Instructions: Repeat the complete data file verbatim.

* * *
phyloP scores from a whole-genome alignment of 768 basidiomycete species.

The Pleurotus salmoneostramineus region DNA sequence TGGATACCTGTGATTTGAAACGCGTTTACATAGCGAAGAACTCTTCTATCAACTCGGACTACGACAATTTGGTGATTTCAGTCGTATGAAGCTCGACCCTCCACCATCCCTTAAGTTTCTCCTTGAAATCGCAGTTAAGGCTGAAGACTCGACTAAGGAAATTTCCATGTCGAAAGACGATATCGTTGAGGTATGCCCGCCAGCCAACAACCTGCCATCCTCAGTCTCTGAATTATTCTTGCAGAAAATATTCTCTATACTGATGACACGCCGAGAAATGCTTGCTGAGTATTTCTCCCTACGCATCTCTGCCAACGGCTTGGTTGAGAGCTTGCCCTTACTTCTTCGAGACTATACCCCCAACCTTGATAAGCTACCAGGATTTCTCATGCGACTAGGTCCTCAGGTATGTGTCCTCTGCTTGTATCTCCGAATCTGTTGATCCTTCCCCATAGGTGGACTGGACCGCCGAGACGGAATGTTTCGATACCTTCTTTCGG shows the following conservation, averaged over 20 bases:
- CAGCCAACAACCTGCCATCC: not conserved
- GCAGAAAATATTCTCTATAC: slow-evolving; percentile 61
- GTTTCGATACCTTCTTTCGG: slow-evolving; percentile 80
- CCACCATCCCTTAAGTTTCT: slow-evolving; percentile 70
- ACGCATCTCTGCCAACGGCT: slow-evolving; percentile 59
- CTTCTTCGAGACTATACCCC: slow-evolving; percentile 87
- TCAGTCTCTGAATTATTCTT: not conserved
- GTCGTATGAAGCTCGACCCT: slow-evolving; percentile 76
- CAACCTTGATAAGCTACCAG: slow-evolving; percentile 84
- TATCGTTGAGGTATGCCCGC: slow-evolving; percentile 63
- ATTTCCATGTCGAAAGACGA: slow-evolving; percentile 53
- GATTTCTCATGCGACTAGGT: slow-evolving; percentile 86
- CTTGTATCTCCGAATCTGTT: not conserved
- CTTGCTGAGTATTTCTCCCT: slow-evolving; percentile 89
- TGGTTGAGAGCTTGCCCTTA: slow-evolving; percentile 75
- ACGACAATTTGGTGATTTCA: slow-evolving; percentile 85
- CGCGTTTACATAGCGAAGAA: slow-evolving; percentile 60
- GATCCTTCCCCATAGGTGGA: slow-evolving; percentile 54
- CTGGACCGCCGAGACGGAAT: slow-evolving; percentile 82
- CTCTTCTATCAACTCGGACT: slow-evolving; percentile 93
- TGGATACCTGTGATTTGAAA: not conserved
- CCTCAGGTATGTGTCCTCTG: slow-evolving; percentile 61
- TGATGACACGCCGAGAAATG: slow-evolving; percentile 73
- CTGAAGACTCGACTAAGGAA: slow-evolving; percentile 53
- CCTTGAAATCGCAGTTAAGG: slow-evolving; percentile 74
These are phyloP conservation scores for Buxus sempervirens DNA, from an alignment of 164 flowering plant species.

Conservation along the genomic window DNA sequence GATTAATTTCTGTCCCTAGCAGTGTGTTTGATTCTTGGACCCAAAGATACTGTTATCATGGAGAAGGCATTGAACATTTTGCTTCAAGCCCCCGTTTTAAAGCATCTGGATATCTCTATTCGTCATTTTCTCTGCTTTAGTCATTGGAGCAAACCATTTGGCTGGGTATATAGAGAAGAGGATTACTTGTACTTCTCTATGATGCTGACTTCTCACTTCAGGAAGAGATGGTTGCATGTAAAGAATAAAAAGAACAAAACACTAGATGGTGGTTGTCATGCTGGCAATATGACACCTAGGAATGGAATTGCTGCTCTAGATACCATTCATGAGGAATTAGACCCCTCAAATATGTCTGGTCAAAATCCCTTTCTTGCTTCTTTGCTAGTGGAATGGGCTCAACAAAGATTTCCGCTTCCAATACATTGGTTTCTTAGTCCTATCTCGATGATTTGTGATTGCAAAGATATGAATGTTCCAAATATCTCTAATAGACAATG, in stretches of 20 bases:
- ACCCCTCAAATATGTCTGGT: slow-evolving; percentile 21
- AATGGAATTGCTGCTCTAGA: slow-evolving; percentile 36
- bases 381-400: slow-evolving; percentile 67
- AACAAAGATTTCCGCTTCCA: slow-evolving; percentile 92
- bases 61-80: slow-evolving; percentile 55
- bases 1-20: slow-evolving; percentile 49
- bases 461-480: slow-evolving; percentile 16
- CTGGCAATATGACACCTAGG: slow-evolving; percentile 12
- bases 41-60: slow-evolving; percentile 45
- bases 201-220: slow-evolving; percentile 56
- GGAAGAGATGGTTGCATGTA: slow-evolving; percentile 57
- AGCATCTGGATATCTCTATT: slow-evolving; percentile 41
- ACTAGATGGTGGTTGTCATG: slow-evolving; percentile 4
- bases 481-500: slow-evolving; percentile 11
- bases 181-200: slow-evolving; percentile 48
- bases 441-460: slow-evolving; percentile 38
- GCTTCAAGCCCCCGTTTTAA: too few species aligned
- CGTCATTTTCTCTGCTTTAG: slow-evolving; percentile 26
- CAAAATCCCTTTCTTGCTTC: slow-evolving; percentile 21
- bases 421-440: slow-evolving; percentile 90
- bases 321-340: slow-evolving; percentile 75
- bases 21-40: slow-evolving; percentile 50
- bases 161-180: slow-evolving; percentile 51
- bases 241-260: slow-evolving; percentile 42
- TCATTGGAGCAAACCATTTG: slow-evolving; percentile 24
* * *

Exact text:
phyloP scores from a whole-genome alignment of 768 basidiomycete species.

The Pleurotus salmoneostramineus region DNA sequence TGGATACCTGTGATTTGAAACGCGTTTACATAGCGAAGAACTCTTCTATCAACTCGGACTACGACAATTTGGTGATTTCAGTCGTATGAAGCTCGACCCTCCACCATCCCTTAAGTTTCTCCTTGAAATCGCAGTTAAGGCTGAAGACTCGACTAAGGAAATTTCCATGTCGAAAGACGATATCGTTGAGGTATGCCCGCCAGCCAACAACCTGCCATCCTCAGTCTCTGAATTATTCTTGCAGAAAATATTCTCTATACTGATGACACGCCGAGAAATGCTTGCTGAGTATTTCTCCCTACGCATCTCTGCCAACGGCTTGGTTGAGAGCTTGCCCTTACTTCTTCGAGACTATACCCCCAACCTTGATAAGCTACCAGGATTTCTCATGCGACTAGGTCCTCAGGTATGTGTCCTCTGCTTGTATCTCCGAATCTGTTGATCCTTCCCCATAGGTGGACTGGACCGCCGAGACGGAATGTTTCGATACCTTCTTTCGG shows the following conservation, averaged over 20 bases:
- CAGCCAACAACCTGCCATCC: not conserved
- GCAGAAAATATTCTCTATAC: slow-evolving; percentile 61
- GTTTCGATACCTTCTTTCGG: slow-evolving; percentile 80
- CCACCATCCCTTAAGTTTCT: slow-evolving; percentile 70
- ACGCATCTCTGCCAACGGCT: slow-evolving; percentile 59
- CTTCTTCGAGACTATACCCC: slow-evolving; percentile 87
- TCAGTCTCTGAATTATTCTT: not conserved
- GTCGTATGAAGCTCGACCCT: slow-evolving; percentile 76
- CAACCTTGATAAGCTACCAG: slow-evolving; percentile 84
- TATCGTTGAGGTATGCCCGC: slow-evolving; percentile 63
- ATTTCCATGTCGAAAGACGA: slow-evolving; percentile 53
- GATTTCTCATGCGACTAGGT: slow-evolving; percentile 86
- CTTGTATCTCCGAATCTGTT: not conserved
- CTTGCTGAGTATTTCTCCCT: slow-evolving; percentile 89
- TGGTTGAGAGCTTGCCCTTA: slow-evolving; percentile 75
- ACGACAATTTGGTGATTTCA: slow-evolving; percentile 85
- CGCGTTTACATAGCGAAGAA: slow-evolving; percentile 60
- GATCCTTCCCCATAGGTGGA: slow-evolving; percentile 54
- CTGGACCGCCGAGACGGAAT: slow-evolving; percentile 82
- CTCTTCTATCAACTCGGACT: slow-evolving; percentile 93
- TGGATACCTGTGATTTGAAA: not conserved
- CCTCAGGTATGTGTCCTCTG: slow-evolving; percentile 61
- TGATGACACGCCGAGAAATG: slow-evolving; percentile 73
- CTGAAGACTCGACTAAGGAA: slow-evolving; percentile 53
- CCTTGAAATCGCAGTTAAGG: slow-evolving; percentile 74
These are phyloP conservation scores for Buxus sempervirens DNA, from an alignment of 164 flowering plant species.

Conservation along the genomic window DNA sequence GATTAATTTCTGTCCCTAGCAGTGTGTTTGATTCTTGGACCCAAAGATACTGTTATCATGGAGAAGGCATTGAACATTTTGCTTCAAGCCCCCGTTTTAAAGCATCTGGATATCTCTATTCGTCATTTTCTCTGCTTTAGTCATTGGAGCAAACCATTTGGCTGGGTATATAGAGAAGAGGATTACTTGTACTTCTCTATGATGCTGACTTCTCACTTCAGGAAGAGATGGTTGCATGTAAAGAATAAAAAGAACAAAACACTAGATGGTGGTTGTCATGCTGGCAATATGACACCTAGGAATGGAATTGCTGCTCTAGATACCATTCATGAGGAATTAGACCCCTCAAATATGTCTGGTCAAAATCCCTTTCTTGCTTCTTTGCTAGTGGAATGGGCTCAACAAAGATTTCCGCTTCCAATACATTGGTTTCTTAGTCCTATCTCGATGATTTGTGATTGCAAAGATATGAATGTTCCAAATATCTCTAATAGACAATG, in stretches of 20 bases:
- ACCCCTCAAATATGTCTGGT: slow-evolving; percentile 21
- AATGGAATTGCTGCTCTAGA: slow-evolving; percentile 36
- bases 381-400: slow-evolving; percentile 67
- AACAAAGATTTCCGCTTCCA: slow-evolving; percentile 92
- bases 61-80: slow-evolving; percentile 55
- bases 1-20: slow-evolving; percentile 49
- bases 461-480: slow-evolving; percentile 16
- CTGGCAATATGACACCTAGG: slow-evolving; percentile 12
- bases 41-60: slow-evolving; percentile 45
- bases 201-220: slow-evolving; percentile 56
- GGAAGAGATGGTTGCATGTA: slow-evolving; percentile 57
- AGCATCTGGATATCTCTATT: slow-evolving; percentile 41
- ACTAGATGGTGGTTGTCATG: slow-evolving; percentile 4
- bases 481-500: slow-evolving; percentile 11
- bases 181-200: slow-evolving; percentile 48
- bases 441-460: slow-evolving; percentile 38
- GCTTCAAGCCCCCGTTTTAA: too few species aligned
- CGTCATTTTCTCTGCTTTAG: slow-evolving; percentile 26
- CAAAATCCCTTTCTTGCTTC: slow-evolving; percentile 21
- bases 421-440: slow-evolving; percentile 90
- bases 321-340: slow-evolving; percentile 75
- bases 21-40: slow-evolving; percentile 50
- bases 161-180: slow-evolving; percentile 51
- bases 241-260: slow-evolving; percentile 42
- TCATTGGAGCAAACCATTTG: slow-evolving; percentile 24